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Pakistan's failing grade on human rights raises concern

Prime Minister Imran Khan has overseen an assault on civic freedoms since he took office in August 2018

Pakistan's failing grade on human rights raises concern

Activists demand an apology from Prime Minister Imran Khan during a protest in Islamabad on June 23 over his misogynist comments on women in Pakistan. (Photo: AFP)

Published: August 16, 2021 05:29 AM GMT

Updated: August 16, 2021 05:46 AM GMT

Three years after Imran Khan took office as Pakistan’s prime minister, the country continues to fall far short of its human rights obligations, says CIVICUS.

The global civil society alliance cited the risks faced by human rights defenders, a systematic crackdown against the Pashtun movement, censorship of media and the shutting down of non-government organizations (NGOs) as matters of concern.

“The culture of impunity in the country has meant that perpetrators of these abuses have not been held accountable,” it said in an Aug. 16 media release urging Pakistan's government to take corrective steps.

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Enforced disappearances targeting human rights defenders, political activists, students, journalists and others have continued relentlessly under the Khan administration. Many of those forcibly disappeared have been subjected to torture and death during detention.

CIVICUS highlighted the case of human rights defender Idris Khattak, who was forcibly disappeared from Khyber Pakhtunkhwa province in November 2019 and held in state custody. He is now facing prosecution in a military court.

Women human rights defender Gulalai Ismail was forced to leave the country in September 2019. She and her parents have been facing harassment for the last two years and are facing trumped-up terrorism charges.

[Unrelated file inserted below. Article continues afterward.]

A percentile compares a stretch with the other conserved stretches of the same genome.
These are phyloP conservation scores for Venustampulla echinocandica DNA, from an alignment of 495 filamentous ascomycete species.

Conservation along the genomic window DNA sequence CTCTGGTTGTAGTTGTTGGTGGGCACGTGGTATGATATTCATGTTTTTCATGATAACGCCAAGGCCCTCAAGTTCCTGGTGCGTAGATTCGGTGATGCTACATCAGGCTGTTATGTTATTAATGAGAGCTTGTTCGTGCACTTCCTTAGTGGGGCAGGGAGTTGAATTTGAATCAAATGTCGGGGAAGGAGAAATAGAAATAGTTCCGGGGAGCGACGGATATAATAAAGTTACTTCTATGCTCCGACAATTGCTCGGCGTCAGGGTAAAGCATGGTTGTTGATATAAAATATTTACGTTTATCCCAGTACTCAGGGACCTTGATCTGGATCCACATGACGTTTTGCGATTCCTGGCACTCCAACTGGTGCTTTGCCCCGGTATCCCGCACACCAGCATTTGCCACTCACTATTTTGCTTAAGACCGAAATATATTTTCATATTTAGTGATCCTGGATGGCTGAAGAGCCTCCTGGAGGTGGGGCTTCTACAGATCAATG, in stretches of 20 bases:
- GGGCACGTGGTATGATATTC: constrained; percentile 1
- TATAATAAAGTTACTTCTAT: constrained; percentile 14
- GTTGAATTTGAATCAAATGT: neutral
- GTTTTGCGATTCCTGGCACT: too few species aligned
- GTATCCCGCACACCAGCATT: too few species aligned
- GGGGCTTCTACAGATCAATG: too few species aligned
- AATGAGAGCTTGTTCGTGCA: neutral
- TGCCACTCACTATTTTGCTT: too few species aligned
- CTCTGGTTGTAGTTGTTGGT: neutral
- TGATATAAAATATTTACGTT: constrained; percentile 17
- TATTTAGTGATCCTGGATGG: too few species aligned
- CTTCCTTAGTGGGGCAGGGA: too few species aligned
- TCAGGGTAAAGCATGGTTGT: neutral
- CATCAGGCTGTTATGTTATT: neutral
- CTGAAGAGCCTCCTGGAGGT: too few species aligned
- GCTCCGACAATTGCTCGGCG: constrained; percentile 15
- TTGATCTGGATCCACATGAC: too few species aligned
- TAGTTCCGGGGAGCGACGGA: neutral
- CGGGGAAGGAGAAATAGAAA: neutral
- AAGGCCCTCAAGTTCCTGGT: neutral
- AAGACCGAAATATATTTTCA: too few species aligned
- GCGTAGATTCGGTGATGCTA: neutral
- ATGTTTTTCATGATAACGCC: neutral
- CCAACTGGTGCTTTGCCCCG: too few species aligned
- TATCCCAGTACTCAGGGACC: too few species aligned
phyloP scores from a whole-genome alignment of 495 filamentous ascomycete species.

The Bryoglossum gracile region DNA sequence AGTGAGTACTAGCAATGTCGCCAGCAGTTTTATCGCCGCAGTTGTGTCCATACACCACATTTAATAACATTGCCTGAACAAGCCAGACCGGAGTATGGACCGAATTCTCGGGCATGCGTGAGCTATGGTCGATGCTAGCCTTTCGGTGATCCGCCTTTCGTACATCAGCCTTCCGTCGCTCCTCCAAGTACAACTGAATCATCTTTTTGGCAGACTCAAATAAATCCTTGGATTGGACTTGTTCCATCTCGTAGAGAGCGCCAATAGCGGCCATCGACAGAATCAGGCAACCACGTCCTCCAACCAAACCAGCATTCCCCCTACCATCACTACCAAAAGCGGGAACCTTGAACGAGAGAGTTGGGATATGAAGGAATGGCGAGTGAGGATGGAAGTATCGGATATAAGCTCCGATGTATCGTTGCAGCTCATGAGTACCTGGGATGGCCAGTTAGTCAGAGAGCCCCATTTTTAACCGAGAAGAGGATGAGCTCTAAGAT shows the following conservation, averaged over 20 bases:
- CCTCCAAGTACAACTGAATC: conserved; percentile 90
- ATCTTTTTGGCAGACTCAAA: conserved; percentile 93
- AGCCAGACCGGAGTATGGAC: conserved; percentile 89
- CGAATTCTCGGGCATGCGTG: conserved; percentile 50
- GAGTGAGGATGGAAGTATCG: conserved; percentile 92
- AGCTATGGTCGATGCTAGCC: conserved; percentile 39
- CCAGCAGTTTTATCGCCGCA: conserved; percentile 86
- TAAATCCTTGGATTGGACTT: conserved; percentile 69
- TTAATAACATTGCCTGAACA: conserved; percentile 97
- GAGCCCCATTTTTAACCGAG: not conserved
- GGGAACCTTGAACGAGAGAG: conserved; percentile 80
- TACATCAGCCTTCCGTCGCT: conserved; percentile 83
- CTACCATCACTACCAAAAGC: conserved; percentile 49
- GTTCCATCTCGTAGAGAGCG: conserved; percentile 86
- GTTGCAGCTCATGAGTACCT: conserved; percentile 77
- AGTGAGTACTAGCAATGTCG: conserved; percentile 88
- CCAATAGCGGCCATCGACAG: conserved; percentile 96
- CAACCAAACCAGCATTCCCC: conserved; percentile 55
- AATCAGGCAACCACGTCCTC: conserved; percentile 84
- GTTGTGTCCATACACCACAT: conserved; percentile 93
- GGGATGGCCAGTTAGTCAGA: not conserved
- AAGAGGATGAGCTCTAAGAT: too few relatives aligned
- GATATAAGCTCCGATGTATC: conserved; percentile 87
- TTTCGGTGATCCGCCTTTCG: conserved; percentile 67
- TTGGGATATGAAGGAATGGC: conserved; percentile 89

The Pakistan government has arbitrarily arrested, detained and prosecuted scores of PTM activists on spurious charges including sedition and terrorism

The UN Committee on the Elimination of Discrimination against Women has raised concerns over female rights defenders being frequently subjected to reprisals, harassment and threats.

These documented violations are inconsistent with Pakistan's international obligations and the freedoms guaranteed under its constitution, CIVICUS maintained.

The government had committed to criminalizing enforced disappearances when it came to power in 2018. However, the bill to do so had been languishing at the draft stage for more than two years before it was finally introduced to the National Assembly in June 2021.

Meanwhile, a systematic crackdown has continued on the Pashtun Tahafuz Movement (PTM), which is fighting rights violations of the country’s largest ethnic minority.

Instead of addressing Pashtun people’s concerns, the Pakistan government has arbitrarily arrested, detained and prosecuted scores of PTM activists on spurious charges including sedition and terrorism, CIVICUS said. Some PTM activists have even been killed.  

Authorities have attempted to suppress the movement, CIVICUS said while underlining the need to put an end to the harassment, stigmatization, intimidation, unlawful surveillance, travel restrictions and arrest of peaceful activists.

The global civil society alliance further called on Pakistan to “take urgent steps to ensure that all human rights defenders in Pakistan are able to carry out their legitimate activities without any hindrance and fear of reprisals in all circumstances and conform to the provisions of the UN Declaration on Human Rights Defenders.”

Press freedom in Pakistan continued to deteriorate under Khan’s leadership. Journalists have been criminalized and even abducted.

Any forms of harassment and attacks against journalists must be promptly and impartially investigated immediately and perpetrators brought to justice

In 2019, several journalists were placed on a watch list by the Pakistan Federal Investigation Agency’s cybercrime wing over criticism of Saudi Crown Prince Mohammed Bin Salman during his visit to Pakistan.

In 2020, government officials and supporters mobilized a cyber-harassment campaign against women journalists and commentators whose views and reporting have been critical of the government and more specifically its handling of the coronavirus pandemic.

 “Any forms of harassment and attacks against journalists must be promptly and impartially investigated immediately and perpetrators brought to justice,” CIVICUS demanded.

The other recommendations include fostering a safe and enabling environment for civil society, ensuring freedom of expression and media freedom, and making sure that journalists are able to work freely and without fear of retribution for expressing critical opinions or covering topics that the government may find sensitive.

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